One Saturday last month (March), Pope Francis celebrated Mass at Ognissanti (All Saints’) Church in one of Rome’s working-class neighborhoods. Little known to tourists or art historians, Ognissanti was the site of a momentous event in the modern history of the Catholic Church: Exactly 50 years earlier, Pope Paul VI had gone there to celebrate the first papal mass in Italian rather than in the traditional Latin.
“In marking that anniversary, Pope Francis made plain his view of the vernacular Mass, one of the most visible changes ushered in by the Second Vatican Council (1962-65). The practice still pains Catholic traditionalists who mourn the loss of churchwide unity that came with a common language.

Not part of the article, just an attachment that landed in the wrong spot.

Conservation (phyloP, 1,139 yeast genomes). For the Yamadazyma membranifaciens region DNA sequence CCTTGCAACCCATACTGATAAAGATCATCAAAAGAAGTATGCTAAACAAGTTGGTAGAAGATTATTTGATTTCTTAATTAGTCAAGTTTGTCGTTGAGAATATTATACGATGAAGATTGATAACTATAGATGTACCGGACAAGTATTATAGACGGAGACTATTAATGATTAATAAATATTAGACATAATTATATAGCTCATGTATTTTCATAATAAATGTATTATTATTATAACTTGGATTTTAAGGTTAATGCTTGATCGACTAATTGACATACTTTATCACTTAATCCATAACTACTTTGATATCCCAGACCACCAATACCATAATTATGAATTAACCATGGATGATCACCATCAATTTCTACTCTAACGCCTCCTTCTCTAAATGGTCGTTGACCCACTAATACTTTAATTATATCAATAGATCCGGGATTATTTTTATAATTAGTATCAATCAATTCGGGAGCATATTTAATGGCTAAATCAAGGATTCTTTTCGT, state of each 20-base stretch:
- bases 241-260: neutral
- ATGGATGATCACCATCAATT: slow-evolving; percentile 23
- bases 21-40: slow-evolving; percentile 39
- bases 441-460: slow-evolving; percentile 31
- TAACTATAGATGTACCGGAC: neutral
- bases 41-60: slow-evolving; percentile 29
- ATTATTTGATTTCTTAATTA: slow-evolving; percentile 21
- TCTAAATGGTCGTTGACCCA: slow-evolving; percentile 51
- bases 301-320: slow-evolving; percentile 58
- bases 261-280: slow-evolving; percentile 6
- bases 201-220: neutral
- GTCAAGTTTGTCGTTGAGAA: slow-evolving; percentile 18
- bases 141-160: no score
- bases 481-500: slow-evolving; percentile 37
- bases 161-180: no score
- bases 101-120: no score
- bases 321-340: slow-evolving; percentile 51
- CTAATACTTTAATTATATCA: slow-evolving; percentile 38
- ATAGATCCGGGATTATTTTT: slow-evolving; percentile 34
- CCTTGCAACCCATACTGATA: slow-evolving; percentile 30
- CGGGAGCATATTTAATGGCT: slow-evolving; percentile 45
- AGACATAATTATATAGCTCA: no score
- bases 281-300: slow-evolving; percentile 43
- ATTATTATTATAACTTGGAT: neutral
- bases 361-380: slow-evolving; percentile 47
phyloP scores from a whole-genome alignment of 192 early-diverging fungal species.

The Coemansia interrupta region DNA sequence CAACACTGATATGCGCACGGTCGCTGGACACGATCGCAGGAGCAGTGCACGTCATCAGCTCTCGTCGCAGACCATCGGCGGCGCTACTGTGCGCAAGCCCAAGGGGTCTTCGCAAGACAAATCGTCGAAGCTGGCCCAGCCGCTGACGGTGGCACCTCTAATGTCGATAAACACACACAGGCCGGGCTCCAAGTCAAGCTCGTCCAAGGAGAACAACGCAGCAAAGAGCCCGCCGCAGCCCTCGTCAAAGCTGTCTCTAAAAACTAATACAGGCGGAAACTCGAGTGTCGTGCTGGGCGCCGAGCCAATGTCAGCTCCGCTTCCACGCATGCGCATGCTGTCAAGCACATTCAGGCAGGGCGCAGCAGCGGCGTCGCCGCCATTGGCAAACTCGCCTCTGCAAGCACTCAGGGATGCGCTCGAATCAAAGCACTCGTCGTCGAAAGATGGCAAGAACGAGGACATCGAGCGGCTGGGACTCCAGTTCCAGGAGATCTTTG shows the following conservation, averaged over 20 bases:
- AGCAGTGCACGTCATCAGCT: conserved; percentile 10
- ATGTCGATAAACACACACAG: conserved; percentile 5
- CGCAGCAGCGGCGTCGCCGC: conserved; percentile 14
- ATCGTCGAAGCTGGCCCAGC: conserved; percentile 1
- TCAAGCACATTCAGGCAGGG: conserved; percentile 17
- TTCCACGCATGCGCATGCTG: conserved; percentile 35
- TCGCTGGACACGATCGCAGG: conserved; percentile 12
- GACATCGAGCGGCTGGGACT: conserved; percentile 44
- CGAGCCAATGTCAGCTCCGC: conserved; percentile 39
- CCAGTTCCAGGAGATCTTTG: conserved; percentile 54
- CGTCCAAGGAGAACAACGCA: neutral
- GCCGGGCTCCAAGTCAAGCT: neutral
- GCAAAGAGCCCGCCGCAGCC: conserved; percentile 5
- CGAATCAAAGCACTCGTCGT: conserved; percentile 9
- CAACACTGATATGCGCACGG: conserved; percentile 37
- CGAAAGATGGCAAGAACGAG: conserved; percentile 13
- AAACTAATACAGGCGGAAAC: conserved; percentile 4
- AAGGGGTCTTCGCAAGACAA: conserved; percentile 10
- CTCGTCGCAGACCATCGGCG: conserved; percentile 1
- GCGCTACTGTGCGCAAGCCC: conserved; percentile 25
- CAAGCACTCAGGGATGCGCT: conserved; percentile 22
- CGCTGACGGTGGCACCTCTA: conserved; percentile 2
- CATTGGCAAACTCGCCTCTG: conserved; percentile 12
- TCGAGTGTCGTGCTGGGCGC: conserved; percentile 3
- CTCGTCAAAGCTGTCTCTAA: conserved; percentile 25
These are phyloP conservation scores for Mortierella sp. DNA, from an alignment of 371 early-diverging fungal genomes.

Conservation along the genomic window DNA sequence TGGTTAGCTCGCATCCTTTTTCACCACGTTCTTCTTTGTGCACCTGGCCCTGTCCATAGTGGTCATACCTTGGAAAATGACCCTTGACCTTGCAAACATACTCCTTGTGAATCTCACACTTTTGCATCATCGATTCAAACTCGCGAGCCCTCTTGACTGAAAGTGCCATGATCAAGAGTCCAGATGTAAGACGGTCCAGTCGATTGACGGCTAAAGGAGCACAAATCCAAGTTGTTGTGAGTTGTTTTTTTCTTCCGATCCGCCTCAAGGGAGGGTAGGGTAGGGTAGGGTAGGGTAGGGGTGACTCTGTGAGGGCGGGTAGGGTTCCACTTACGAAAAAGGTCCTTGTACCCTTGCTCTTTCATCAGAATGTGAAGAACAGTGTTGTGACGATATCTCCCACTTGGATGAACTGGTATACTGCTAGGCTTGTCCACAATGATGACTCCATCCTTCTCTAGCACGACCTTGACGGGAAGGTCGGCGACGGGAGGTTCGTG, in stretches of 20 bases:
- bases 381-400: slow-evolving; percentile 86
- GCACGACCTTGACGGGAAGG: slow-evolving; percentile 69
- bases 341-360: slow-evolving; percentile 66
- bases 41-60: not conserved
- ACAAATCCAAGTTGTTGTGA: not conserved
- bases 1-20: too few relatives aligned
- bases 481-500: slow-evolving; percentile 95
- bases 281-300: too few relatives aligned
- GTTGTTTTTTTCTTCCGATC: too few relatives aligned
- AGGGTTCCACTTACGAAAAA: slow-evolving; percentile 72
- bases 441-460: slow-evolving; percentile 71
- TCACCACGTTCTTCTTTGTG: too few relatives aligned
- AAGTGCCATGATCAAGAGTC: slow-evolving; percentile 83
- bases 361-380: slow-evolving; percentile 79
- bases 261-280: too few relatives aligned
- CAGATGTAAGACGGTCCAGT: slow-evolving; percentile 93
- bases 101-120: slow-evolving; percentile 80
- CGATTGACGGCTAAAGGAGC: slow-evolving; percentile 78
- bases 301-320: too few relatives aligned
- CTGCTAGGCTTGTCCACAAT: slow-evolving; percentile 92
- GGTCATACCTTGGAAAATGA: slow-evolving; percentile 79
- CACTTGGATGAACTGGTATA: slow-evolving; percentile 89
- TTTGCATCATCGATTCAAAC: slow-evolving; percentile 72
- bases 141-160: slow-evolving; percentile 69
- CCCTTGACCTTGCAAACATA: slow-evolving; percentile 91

“Allowing Catholics to pray in their local languages ‘was truly a courageous act by the church to draw closer to the people of God,’ Pope Francis told a crowd gathered outside. ‘This is important for us, to follow the Mass this way. And there is no going back…Whoever goes back is mistaken.’
In his two years in office, the pontiff has drawn attention for his unconventional gestures—such as personally welcoming homeless people to the Sistine Chapel last month—but those gestures matter most as signs of the radical new direction in which he seeks to lead the Catholic Church: toward his vision of the promise of Vatican II …”
By Francis X. Rocca, The Wall Street Journal — Click here to read the rest of this article.
Pope Francis and the New Rome / The Wall Street Journal